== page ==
Today The Jew and the Carrot brings you two beverage stories for drinks to enjoy in your sukkah. The first installment explores Kosher wines and this afternoon, check back for the second installment to learn how to infuse rye for the holiday.
In past years, most oenophiles have looked at kosher wines as something to be endured out of respect to family members or in honor of a holiday. But the days of overly sweet [Concord grape Malaga , or tasteless, boiled mevushal wines are thankfully behind us. With the introduction of new techniques like flash pasteurization and the ability to “cook” the wine to a lower temperature the process of producing kosher wines has been made easier and more palatable to wine makers around the world.
With 55% of kosher products being purchased by non-kosher consumers because of perceptions of purity and quality, many wine producers are finding it worth their while to take the extra step of producing a kosher product. Some importers also commission a special run of quality wines from Spain, Italy, France, Australia, Chile or Portugal, made according to the laws of Kashrut.
At a recent tasting event in New York, organized by Aron Ritter, founder of the Kosher Wine Society, there were so many good wines to try that I wasn’t even able to taste them all. One of the purposes of this event was to introduce attendees to new wines appropriate for the Jewish New Year and the corresponding holidays.
At the Allied Importers’s table I sipped on Borgo Reale Maturo, produced in the style of Amarone from partially dried Primitivo grapes and barrel aged for six months, which results in a wine with extra intensity. This luscious, rich wine deserves to be paired with a steak dinner. The Joseph River Estate Cabernet Sauvignon-Merlot-Shiraz blend, a medium-bodied red wine, also showed fairly well, with some complexity.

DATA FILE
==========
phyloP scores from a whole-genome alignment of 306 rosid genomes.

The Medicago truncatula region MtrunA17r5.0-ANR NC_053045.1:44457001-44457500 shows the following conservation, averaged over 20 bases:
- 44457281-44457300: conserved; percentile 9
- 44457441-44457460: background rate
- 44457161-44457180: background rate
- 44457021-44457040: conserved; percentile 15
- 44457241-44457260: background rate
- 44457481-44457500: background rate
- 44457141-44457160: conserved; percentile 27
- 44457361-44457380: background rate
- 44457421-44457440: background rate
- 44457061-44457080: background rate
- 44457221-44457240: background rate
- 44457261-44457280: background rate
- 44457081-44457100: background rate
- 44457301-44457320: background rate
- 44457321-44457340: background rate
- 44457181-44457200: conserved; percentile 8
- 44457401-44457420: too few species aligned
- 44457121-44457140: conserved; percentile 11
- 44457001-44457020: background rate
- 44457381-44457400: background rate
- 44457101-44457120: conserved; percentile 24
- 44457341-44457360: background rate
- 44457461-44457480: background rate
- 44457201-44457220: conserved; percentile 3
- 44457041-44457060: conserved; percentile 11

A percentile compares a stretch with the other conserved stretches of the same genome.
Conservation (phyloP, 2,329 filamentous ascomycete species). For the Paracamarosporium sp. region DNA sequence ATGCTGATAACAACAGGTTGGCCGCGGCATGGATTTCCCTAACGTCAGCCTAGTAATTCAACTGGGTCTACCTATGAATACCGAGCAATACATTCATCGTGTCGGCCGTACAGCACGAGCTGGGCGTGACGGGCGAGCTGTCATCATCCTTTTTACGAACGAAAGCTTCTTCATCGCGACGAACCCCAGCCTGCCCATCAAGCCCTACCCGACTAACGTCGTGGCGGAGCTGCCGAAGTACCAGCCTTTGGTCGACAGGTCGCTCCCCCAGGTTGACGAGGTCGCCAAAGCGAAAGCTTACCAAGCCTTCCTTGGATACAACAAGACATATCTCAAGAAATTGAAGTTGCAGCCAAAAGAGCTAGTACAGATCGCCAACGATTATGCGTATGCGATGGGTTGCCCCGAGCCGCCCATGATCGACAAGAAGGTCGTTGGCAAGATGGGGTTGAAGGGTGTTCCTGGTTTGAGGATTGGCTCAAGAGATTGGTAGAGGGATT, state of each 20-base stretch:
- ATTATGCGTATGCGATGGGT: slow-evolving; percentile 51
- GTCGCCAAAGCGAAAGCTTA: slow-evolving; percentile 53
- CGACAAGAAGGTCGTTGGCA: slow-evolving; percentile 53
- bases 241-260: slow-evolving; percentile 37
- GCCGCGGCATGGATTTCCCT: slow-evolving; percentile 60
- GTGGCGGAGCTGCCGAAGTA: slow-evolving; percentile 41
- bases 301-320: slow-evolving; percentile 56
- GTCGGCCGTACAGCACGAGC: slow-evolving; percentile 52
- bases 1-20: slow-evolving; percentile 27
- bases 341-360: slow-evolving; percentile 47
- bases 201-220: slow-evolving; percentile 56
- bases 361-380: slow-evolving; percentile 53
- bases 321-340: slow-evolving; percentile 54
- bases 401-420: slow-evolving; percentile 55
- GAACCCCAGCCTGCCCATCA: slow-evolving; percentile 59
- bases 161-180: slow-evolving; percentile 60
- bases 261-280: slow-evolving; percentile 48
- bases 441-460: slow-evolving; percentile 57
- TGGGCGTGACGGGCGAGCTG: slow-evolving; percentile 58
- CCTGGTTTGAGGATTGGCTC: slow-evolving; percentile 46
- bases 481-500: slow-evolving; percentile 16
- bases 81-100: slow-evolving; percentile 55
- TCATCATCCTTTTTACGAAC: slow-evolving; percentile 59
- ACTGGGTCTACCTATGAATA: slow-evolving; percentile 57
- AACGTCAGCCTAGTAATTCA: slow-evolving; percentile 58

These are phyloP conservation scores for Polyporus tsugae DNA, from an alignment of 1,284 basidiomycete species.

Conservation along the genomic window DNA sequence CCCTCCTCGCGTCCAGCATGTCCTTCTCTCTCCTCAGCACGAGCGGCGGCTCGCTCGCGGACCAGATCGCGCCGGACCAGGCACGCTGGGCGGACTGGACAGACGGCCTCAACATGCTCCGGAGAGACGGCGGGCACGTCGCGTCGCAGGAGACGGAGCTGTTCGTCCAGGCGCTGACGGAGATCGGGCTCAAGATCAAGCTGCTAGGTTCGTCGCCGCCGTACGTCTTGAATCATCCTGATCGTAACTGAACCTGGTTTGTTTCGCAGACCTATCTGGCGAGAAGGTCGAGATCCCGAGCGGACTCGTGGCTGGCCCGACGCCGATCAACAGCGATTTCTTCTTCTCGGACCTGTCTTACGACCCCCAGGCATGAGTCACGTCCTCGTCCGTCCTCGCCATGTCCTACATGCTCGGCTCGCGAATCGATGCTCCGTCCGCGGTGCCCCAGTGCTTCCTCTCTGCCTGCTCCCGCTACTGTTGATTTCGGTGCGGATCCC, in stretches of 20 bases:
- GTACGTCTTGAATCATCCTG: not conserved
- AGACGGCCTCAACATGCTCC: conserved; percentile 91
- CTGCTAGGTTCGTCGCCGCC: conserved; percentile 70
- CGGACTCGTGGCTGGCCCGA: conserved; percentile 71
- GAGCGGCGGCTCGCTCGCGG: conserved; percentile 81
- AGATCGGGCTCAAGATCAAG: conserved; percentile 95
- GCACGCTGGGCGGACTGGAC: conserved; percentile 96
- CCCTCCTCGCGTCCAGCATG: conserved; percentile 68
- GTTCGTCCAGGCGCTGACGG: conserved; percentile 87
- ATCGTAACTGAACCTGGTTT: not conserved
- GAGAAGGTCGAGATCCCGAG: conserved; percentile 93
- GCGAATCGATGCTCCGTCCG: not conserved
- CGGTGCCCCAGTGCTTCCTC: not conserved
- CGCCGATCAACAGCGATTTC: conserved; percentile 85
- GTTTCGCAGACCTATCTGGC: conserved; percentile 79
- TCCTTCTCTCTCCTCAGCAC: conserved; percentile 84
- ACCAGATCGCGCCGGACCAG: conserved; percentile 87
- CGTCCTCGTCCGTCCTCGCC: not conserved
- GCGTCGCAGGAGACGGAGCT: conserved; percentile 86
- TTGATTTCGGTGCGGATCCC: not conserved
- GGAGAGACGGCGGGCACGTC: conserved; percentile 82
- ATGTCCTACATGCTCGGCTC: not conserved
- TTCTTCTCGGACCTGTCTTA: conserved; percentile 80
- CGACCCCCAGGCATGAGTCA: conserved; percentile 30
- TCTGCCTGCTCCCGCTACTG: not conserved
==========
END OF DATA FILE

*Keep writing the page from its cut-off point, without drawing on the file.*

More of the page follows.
For Sukkot, I recommend a chilled glass of Spanish En Fuego Cava. It is a perfect start for a warm evening under the sukkah. The sparkling white wine will pair well with almost any hors d’oeuvres from crudités to a cheese platter or a selection of roasted nuts.
Happy Hearts Wine Importers, displayed an impressive variety of wines from Israel. My favorites included two wines from Mony, a winery located in the hills of the religious town Bet-Shemesh. The Sunny Hills Rosé (2009) produced from Cabernet Sauvignon grapes, has a lovely dark pink color. When served chilled, its dry, crisp flavor with rounded berry notes is also a refreshing way to open the palate before dinner. Mony’s Classic Massada, a citrusy (and mevushal or strictly kosher) white wine, can be served chilled with a light first course of salad or fish.
Happy Hearts also offered a taste of newly released ports from Israel including the 2007 Odem Mountain Amber, a complex golden brown port, and Or Haganuz Har Sinai, a sweet but not-too-sweet and very intriguing wine made from frozen grapes (but not technically an ice wine, which must be made from grapes that freeze on the vine.) Either would be an excellent way to finish off a delightful evening under the sukkah.